Every Michigan State student can get involved in an undergraduate research project or creative activity. Whether you are a first-year student or a year from graduation, we have numerous opportunities available depending on your interest, experience, and ability. For many students finding that opportunity is the hardest part of getting involved in undergraduate research. Here are some simple suggestions to get you started:

  • Find a subject that interests you.

    Think about classes that you have enjoyed. Was there a project, paper, lab, idea, or experience that really left you wanting to learn more about it? Why did you enjoy it? What do you want to learn more about? Finding a topic, problem, idea, or activity that really excites you is a great place to begin.
  • Talk to a faculty member.

    If you really enjoyed a class and want to learn about that subject area, make an appointment to speak with the faculty member. You can also search MSU Scholars, a website that highlights the publications of MSU researchers. Use the search feature in the upper right corner to search by topic - enter something that interests you and see who has published work about it. Remember to do your homework ahead of time—that is, prepare for your meeting with the faculty member. Find out what he/she/they is researching and then become familiar with some of the terms and ideas related to the field. Finally, analyze your strengths and areas you need to improve. How will participating in this experience help you? What can you contribute to the project? See our FAQ "How do I approach a faculty member?" for more information.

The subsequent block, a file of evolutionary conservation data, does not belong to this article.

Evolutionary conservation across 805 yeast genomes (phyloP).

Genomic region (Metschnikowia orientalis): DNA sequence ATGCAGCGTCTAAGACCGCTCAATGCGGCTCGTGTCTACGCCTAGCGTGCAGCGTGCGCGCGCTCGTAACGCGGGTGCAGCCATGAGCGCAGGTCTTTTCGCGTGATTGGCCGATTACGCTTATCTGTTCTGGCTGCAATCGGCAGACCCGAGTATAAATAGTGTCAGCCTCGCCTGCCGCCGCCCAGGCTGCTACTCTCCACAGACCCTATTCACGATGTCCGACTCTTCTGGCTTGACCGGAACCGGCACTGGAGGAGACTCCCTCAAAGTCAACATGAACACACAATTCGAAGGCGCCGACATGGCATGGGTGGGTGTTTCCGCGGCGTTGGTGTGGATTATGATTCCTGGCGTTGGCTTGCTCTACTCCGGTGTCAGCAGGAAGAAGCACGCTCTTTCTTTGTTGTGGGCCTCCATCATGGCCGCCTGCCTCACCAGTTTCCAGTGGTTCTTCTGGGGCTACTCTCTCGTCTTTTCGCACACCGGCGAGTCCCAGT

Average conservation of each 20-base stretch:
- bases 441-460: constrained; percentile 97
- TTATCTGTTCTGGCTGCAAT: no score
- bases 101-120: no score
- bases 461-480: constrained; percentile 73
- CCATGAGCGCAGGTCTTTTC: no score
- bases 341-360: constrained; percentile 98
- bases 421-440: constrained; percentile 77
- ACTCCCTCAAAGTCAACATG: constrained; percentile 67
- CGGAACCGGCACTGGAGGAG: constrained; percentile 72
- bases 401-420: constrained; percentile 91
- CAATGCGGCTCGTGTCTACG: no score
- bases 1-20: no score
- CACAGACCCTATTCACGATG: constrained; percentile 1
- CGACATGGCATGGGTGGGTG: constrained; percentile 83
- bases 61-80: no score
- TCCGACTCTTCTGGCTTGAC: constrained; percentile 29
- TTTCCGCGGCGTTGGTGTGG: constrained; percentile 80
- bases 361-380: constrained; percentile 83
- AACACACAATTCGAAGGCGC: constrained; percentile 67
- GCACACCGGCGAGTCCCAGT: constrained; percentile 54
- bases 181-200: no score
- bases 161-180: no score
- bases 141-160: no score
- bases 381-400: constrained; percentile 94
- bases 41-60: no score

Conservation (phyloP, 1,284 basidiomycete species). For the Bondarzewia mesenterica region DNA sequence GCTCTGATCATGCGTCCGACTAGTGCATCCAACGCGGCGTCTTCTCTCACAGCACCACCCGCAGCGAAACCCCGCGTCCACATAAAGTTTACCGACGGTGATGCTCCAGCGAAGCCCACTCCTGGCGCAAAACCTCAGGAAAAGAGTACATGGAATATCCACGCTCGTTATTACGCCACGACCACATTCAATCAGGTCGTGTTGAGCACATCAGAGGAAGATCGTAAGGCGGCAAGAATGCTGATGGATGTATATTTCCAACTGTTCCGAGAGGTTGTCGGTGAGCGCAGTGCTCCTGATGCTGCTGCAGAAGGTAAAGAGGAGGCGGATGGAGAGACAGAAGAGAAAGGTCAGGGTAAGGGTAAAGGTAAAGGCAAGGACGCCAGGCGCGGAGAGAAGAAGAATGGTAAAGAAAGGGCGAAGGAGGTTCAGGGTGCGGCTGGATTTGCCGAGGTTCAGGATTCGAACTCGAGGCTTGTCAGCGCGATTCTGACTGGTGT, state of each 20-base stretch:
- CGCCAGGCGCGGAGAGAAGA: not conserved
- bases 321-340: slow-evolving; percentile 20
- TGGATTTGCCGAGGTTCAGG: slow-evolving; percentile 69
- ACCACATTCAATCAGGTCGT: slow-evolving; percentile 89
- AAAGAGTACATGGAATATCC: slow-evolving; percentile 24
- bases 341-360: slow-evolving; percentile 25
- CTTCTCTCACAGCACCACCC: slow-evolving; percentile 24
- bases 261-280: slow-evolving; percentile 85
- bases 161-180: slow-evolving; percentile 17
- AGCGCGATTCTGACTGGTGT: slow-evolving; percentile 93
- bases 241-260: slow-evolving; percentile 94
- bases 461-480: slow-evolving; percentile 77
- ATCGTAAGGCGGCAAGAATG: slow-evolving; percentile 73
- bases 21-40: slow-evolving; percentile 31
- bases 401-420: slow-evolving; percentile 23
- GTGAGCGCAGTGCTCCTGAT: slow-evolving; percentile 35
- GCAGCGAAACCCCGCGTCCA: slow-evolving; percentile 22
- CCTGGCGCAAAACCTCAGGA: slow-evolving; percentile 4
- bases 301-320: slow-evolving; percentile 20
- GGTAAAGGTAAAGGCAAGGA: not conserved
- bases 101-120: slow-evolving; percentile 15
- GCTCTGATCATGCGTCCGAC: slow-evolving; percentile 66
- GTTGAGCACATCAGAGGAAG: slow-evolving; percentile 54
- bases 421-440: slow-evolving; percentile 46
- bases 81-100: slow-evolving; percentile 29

• Seek out graduate students as mentors.

    Graduate students in your field can make excellent mentors, especially if your future plans include graduate study. Graduate students can provide insight and advice on working with faculty, evaluating graduate programs, developing a research focus, and on finding research opportunities at MSU and elsewhere. 
  • Consult with your academic advisor.

    They may be able to connect you to faculty and other resources that can help you begin. They are a great resource to help connect your interests to research opportunities. They can also suggest courses with research components that may complement your undergraduate research experience.
  • Search for a project that may match your interests on Handshake.

    Michigan State's career development website, Handshake, helps match undergraduate researchers with faculty members looking for assistance with a project or study. Faculty members can post information about research opportunities on Handshake, including a detailed description of the project, whether the position is paid or unpaid, and how interested students can apply.
  • Explore opportunities through your academic college.

    Each of Michigan State's undergraduate colleges maintains web resources for undergraduate research, including information about research and funding opportunities. The Opportunities page provides links to resources by college.

If you would like some personal assistance with navigating this process, speak with one of our Ambassadors during peer advising hours.